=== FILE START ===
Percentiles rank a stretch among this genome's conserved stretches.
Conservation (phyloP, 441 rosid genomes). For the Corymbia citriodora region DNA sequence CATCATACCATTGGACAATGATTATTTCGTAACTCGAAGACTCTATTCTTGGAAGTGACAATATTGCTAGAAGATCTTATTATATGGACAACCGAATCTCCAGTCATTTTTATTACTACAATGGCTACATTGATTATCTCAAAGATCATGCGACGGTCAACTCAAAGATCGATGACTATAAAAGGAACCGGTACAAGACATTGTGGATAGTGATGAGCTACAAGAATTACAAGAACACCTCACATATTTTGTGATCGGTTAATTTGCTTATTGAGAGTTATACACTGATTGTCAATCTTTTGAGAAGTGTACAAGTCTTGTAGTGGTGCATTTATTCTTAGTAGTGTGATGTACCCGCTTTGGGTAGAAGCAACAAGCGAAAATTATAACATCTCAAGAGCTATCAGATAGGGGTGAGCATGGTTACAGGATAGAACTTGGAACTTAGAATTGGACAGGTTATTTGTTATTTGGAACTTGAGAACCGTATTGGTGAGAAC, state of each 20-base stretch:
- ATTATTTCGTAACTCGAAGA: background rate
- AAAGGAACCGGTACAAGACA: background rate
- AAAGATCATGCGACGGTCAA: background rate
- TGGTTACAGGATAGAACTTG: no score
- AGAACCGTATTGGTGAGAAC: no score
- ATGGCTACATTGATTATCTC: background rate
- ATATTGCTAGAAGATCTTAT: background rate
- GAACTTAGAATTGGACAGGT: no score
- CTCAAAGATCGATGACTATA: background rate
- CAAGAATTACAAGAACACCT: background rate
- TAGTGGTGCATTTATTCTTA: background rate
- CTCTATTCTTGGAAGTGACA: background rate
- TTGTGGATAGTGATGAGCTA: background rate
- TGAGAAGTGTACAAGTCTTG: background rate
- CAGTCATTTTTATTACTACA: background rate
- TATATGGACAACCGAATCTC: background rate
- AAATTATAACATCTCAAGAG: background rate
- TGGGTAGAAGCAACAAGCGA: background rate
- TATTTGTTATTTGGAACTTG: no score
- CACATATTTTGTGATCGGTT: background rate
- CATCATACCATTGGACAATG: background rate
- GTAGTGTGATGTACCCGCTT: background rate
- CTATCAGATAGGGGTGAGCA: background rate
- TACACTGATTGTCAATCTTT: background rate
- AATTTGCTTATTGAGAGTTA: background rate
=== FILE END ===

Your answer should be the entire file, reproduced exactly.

Percentiles rank a stretch among this genome's conserved stretches.
Conservation (phyloP, 441 rosid genomes). For the Corymbia citriodora region DNA sequence CATCATACCATTGGACAATGATTATTTCGTAACTCGAAGACTCTATTCTTGGAAGTGACAATATTGCTAGAAGATCTTATTATATGGACAACCGAATCTCCAGTCATTTTTATTACTACAATGGCTACATTGATTATCTCAAAGATCATGCGACGGTCAACTCAAAGATCGATGACTATAAAAGGAACCGGTACAAGACATTGTGGATAGTGATGAGCTACAAGAATTACAAGAACACCTCACATATTTTGTGATCGGTTAATTTGCTTATTGAGAGTTATACACTGATTGTCAATCTTTTGAGAAGTGTACAAGTCTTGTAGTGGTGCATTTATTCTTAGTAGTGTGATGTACCCGCTTTGGGTAGAAGCAACAAGCGAAAATTATAACATCTCAAGAGCTATCAGATAGGGGTGAGCATGGTTACAGGATAGAACTTGGAACTTAGAATTGGACAGGTTATTTGTTATTTGGAACTTGAGAACCGTATTGGTGAGAAC, state of each 20-base stretch:
- ATTATTTCGTAACTCGAAGA: background rate
- AAAGGAACCGGTACAAGACA: background rate
- AAAGATCATGCGACGGTCAA: background rate
- TGGTTACAGGATAGAACTTG: no score
- AGAACCGTATTGGTGAGAAC: no score
- ATGGCTACATTGATTATCTC: background rate
- ATATTGCTAGAAGATCTTAT: background rate
- GAACTTAGAATTGGACAGGT: no score
- CTCAAAGATCGATGACTATA: background rate
- CAAGAATTACAAGAACACCT: background rate
- TAGTGGTGCATTTATTCTTA: background rate
- CTCTATTCTTGGAAGTGACA: background rate
- TTGTGGATAGTGATGAGCTA: background rate
- TGAGAAGTGTACAAGTCTTG: background rate
- CAGTCATTTTTATTACTACA: background rate
- TATATGGACAACCGAATCTC: background rate
- AAATTATAACATCTCAAGAG: background rate
- TGGGTAGAAGCAACAAGCGA: background rate
- TATTTGTTATTTGGAACTTG: no score
- CACATATTTTGTGATCGGTT: background rate
- CATCATACCATTGGACAATG: background rate
- GTAGTGTGATGTACCCGCTT: background rate
- CTATCAGATAGGGGTGAGCA: background rate
- TACACTGATTGTCAATCTTT: background rate
- AATTTGCTTATTGAGAGTTA: background rate